With final expense life insurance, you can use a death benefit to repay those medical bills and remove the burden of responsibility from your loved ones.

Debt

Unsecured debt is often at the back of the queue when it comes to taking money from your estate. However, if you live in a community property state or your partner cosigned on the debt, they will be responsible for it.

You also have to think about mortgage and auto debt. These loans can pass onto your heirs, who will then be tasked with continuing the repayments if they want to keep the assets. If they don’t have the money, they could lose those assets, and this is where a final expense life insurance benefit can help. 

Frequently Asked Questions about Final Expense Life Insurance

Still got a few questions about final expense life insurance and its many nuances? We have answered some of the most frequently asked questions below to lend a helping hand.

How Much Does It Cost?

Final expense life insurance varies depending on your age, sex, weight, smoking status, and whether or not you have any preexisting medical conditions. Generally speaking, a woman between the age of 50 and 55 can expect to pay between $30 and $40, while a man of the same age will be charged between $40 and $50.

This cost increases as you age and while you can still apply when you hit 80, you can expect premiums as high as $200 a month, or $2,400 a year. 

Why Does it Cost So Much?

The costs are higher than term-life insurance because the risks are greater. Unlike term-life insurance, the term will not expire, which means the odds of the recipient receiving the death benefit are higher. 

Of course, there is still a chance that they will fail to meet their payment obligations, at which point the policy will void, but such instances are rare for this particular type of insurance.

Does it Expire?

Your final expense life insurance policy will remain active for as long as you make your insurance premiums. It will not expire like a term-life insurance policy, but you will lose it if you stop making payments while you are still alive.

Does the Money Have to be Used for Funeral Costs?

Not at all. The insurance company doesn’t care what the money is used for as it doesn’t impact their bottom line. There is also nothing preventing your loved ones from pocketing the cash and burning your body in the garden, if that’s what they choose to do.

We don’t mean to sound bleak, but the point is, there are no restrictions or limits and your loved ones are only bound by your word and their promise, so if you want the money to be used for a specific purpose, make sure you get everything in writing lest they forget.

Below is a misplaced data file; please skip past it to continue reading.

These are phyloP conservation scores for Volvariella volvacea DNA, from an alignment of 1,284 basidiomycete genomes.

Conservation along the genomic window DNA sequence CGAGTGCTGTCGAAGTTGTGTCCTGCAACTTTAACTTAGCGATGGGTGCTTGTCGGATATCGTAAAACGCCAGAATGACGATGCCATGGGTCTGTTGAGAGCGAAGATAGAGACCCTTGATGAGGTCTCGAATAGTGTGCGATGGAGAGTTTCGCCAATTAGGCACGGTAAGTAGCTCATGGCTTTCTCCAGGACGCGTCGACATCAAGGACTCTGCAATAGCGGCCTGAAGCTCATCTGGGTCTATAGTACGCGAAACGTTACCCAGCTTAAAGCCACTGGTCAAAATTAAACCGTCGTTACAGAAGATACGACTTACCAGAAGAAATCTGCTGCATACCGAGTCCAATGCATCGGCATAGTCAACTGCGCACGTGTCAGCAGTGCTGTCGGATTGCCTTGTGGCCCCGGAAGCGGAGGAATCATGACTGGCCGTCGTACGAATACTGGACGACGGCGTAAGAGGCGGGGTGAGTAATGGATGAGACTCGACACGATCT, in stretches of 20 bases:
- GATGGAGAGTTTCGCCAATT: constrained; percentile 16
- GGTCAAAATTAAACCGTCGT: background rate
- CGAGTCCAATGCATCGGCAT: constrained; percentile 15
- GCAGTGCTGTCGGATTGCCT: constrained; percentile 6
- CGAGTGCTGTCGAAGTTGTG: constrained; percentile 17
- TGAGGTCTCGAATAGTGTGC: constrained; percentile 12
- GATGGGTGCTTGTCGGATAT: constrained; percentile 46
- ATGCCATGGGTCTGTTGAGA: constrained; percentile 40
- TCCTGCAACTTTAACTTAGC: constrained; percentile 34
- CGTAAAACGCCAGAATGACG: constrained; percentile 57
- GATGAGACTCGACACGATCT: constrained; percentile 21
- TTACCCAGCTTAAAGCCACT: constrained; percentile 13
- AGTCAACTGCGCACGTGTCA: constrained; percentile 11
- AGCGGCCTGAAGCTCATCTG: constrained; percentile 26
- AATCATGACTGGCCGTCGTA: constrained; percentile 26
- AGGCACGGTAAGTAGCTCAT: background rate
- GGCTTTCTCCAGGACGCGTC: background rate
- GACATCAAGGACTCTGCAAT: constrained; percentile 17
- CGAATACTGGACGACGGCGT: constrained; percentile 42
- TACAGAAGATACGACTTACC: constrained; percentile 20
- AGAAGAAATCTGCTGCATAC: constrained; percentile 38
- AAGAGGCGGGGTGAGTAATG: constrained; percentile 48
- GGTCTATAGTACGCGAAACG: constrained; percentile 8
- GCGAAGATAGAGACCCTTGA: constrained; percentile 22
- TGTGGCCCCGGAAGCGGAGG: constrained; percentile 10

How Much is the Death Benefit?

Final expense life insurance typically pays around $20,000 and is always less than $50,000. It’s a small sum when compared to many term-life insurance policies, but that’s because it serves a specific purpose and is not designed to clear mortgages or cover one or more family members for the rest of their life.

Is There a Medical Exam?

Because the payout is less than $50,000, a medical exam is rarely required. You will be asked some basic health questions and you need to be honest during this process, but in most cases, you will not be required to undergo a medical exam.

Source: pocketyourdollars.com

How do Life Insurance Companies Make Money?

  • Life Insurance

Life insurance seems like a pretty good deal. You pay $30 a month for 20 or 30 years and in the event of your death, your family gets a sizeable cash sum, often in excess of $250,000. Every 12 seconds someone dies in the United States and these deaths occur across all demographics (although the majority are over 70) and from a myriad of causes.

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If a life insurance company can afford to pay a $500,000 sum on a policy that’s collected less than $20,000, how can it afford to stay in business when life is so fragile, death is always a certainty, and they’re in it for the profit?

Contrary to what you might think, insurance companies don’t rely entirely on luck or underhanded tactics to stay in the black. There are actually three ways that an insurance company makes money and ensures those profits remain stable.